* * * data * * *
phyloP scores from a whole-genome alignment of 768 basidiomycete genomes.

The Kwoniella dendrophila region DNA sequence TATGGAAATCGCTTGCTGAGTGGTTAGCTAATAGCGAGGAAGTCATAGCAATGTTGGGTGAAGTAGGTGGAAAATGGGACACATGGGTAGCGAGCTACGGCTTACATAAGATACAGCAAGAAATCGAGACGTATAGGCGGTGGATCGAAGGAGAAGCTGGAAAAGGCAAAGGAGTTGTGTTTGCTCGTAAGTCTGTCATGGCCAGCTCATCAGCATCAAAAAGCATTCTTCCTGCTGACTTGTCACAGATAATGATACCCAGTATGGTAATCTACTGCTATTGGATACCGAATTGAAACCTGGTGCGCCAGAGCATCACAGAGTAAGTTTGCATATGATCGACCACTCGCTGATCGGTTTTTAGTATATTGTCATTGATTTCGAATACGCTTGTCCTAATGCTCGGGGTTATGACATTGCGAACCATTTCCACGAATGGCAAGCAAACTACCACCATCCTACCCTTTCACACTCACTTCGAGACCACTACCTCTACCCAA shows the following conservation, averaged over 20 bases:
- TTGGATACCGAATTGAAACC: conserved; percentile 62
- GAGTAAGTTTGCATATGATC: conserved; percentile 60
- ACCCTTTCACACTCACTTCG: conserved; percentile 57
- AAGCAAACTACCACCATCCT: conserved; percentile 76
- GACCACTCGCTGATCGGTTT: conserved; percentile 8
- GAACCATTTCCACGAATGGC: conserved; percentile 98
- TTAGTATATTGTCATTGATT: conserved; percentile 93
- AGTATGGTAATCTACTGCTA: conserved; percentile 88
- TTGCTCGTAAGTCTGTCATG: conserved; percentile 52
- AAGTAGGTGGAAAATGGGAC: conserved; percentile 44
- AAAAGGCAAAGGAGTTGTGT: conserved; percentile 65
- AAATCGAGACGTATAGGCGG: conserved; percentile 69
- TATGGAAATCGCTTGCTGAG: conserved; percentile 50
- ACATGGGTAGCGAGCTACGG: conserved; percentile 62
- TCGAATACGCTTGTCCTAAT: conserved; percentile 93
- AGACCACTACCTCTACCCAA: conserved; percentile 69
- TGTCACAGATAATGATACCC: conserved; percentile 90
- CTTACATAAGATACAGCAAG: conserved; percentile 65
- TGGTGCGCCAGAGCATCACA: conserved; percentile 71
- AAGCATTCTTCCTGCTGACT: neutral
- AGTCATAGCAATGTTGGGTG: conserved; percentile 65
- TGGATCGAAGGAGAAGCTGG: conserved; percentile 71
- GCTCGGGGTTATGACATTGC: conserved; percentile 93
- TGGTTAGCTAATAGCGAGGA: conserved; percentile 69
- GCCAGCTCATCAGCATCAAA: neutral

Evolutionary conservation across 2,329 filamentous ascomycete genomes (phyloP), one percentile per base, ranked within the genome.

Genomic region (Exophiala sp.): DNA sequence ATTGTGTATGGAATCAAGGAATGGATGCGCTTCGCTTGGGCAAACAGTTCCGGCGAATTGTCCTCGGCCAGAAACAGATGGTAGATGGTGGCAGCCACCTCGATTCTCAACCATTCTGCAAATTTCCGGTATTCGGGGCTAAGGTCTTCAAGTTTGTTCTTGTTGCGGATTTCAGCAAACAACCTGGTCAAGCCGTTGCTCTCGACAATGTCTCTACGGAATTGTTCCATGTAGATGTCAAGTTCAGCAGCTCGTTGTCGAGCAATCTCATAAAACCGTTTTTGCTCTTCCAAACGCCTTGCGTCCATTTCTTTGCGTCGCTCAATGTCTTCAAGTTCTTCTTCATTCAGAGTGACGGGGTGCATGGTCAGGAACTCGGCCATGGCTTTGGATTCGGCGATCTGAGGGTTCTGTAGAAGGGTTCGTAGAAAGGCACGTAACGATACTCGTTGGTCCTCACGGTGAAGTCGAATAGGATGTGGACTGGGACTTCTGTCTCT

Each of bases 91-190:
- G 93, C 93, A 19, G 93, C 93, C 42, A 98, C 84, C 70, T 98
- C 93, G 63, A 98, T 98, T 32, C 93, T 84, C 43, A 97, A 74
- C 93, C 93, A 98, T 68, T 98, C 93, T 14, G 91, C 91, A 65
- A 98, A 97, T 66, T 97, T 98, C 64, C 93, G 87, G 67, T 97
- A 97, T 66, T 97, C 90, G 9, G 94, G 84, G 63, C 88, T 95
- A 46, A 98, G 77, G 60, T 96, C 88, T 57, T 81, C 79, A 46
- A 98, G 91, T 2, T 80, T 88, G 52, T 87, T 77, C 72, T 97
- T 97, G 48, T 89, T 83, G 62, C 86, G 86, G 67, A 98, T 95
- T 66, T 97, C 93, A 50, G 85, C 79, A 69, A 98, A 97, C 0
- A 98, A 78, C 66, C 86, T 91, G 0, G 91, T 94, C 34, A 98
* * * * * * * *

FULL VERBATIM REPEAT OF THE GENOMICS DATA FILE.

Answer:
phyloP scores from a whole-genome alignment of 768 basidiomycete genomes.

The Kwoniella dendrophila region DNA sequence TATGGAAATCGCTTGCTGAGTGGTTAGCTAATAGCGAGGAAGTCATAGCAATGTTGGGTGAAGTAGGTGGAAAATGGGACACATGGGTAGCGAGCTACGGCTTACATAAGATACAGCAAGAAATCGAGACGTATAGGCGGTGGATCGAAGGAGAAGCTGGAAAAGGCAAAGGAGTTGTGTTTGCTCGTAAGTCTGTCATGGCCAGCTCATCAGCATCAAAAAGCATTCTTCCTGCTGACTTGTCACAGATAATGATACCCAGTATGGTAATCTACTGCTATTGGATACCGAATTGAAACCTGGTGCGCCAGAGCATCACAGAGTAAGTTTGCATATGATCGACCACTCGCTGATCGGTTTTTAGTATATTGTCATTGATTTCGAATACGCTTGTCCTAATGCTCGGGGTTATGACATTGCGAACCATTTCCACGAATGGCAAGCAAACTACCACCATCCTACCCTTTCACACTCACTTCGAGACCACTACCTCTACCCAA shows the following conservation, averaged over 20 bases:
- TTGGATACCGAATTGAAACC: conserved; percentile 62
- GAGTAAGTTTGCATATGATC: conserved; percentile 60
- ACCCTTTCACACTCACTTCG: conserved; percentile 57
- AAGCAAACTACCACCATCCT: conserved; percentile 76
- GACCACTCGCTGATCGGTTT: conserved; percentile 8
- GAACCATTTCCACGAATGGC: conserved; percentile 98
- TTAGTATATTGTCATTGATT: conserved; percentile 93
- AGTATGGTAATCTACTGCTA: conserved; percentile 88
- TTGCTCGTAAGTCTGTCATG: conserved; percentile 52
- AAGTAGGTGGAAAATGGGAC: conserved; percentile 44
- AAAAGGCAAAGGAGTTGTGT: conserved; percentile 65
- AAATCGAGACGTATAGGCGG: conserved; percentile 69
- TATGGAAATCGCTTGCTGAG: conserved; percentile 50
- ACATGGGTAGCGAGCTACGG: conserved; percentile 62
- TCGAATACGCTTGTCCTAAT: conserved; percentile 93
- AGACCACTACCTCTACCCAA: conserved; percentile 69
- TGTCACAGATAATGATACCC: conserved; percentile 90
- CTTACATAAGATACAGCAAG: conserved; percentile 65
- TGGTGCGCCAGAGCATCACA: conserved; percentile 71
- AAGCATTCTTCCTGCTGACT: neutral
- AGTCATAGCAATGTTGGGTG: conserved; percentile 65
- TGGATCGAAGGAGAAGCTGG: conserved; percentile 71
- GCTCGGGGTTATGACATTGC: conserved; percentile 93
- TGGTTAGCTAATAGCGAGGA: conserved; percentile 69
- GCCAGCTCATCAGCATCAAA: neutral

Evolutionary conservation across 2,329 filamentous ascomycete genomes (phyloP), one percentile per base, ranked within the genome.

Genomic region (Exophiala sp.): DNA sequence ATTGTGTATGGAATCAAGGAATGGATGCGCTTCGCTTGGGCAAACAGTTCCGGCGAATTGTCCTCGGCCAGAAACAGATGGTAGATGGTGGCAGCCACCTCGATTCTCAACCATTCTGCAAATTTCCGGTATTCGGGGCTAAGGTCTTCAAGTTTGTTCTTGTTGCGGATTTCAGCAAACAACCTGGTCAAGCCGTTGCTCTCGACAATGTCTCTACGGAATTGTTCCATGTAGATGTCAAGTTCAGCAGCTCGTTGTCGAGCAATCTCATAAAACCGTTTTTGCTCTTCCAAACGCCTTGCGTCCATTTCTTTGCGTCGCTCAATGTCTTCAAGTTCTTCTTCATTCAGAGTGACGGGGTGCATGGTCAGGAACTCGGCCATGGCTTTGGATTCGGCGATCTGAGGGTTCTGTAGAAGGGTTCGTAGAAAGGCACGTAACGATACTCGTTGGTCCTCACGGTGAAGTCGAATAGGATGTGGACTGGGACTTCTGTCTCT

Each of bases 91-190:
- G 93, C 93, A 19, G 93, C 93, C 42, A 98, C 84, C 70, T 98
- C 93, G 63, A 98, T 98, T 32, C 93, T 84, C 43, A 97, A 74
- C 93, C 93, A 98, T 68, T 98, C 93, T 14, G 91, C 91, A 65
- A 98, A 97, T 66, T 97, T 98, C 64, C 93, G 87, G 67, T 97
- A 97, T 66, T 97, C 90, G 9, G 94, G 84, G 63, C 88, T 95
- A 46, A 98, G 77, G 60, T 96, C 88, T 57, T 81, C 79, A 46
- A 98, G 91, T 2, T 80, T 88, G 52, T 87, T 77, C 72, T 97
- T 97, G 48, T 89, T 83, G 62, C 86, G 86, G 67, A 98, T 95
- T 66, T 97, C 93, A 50, G 85, C 79, A 69, A 98, A 97, C 0
- A 98, A 78, C 66, C 86, T 91, G 0, G 91, T 94, C 34, A 98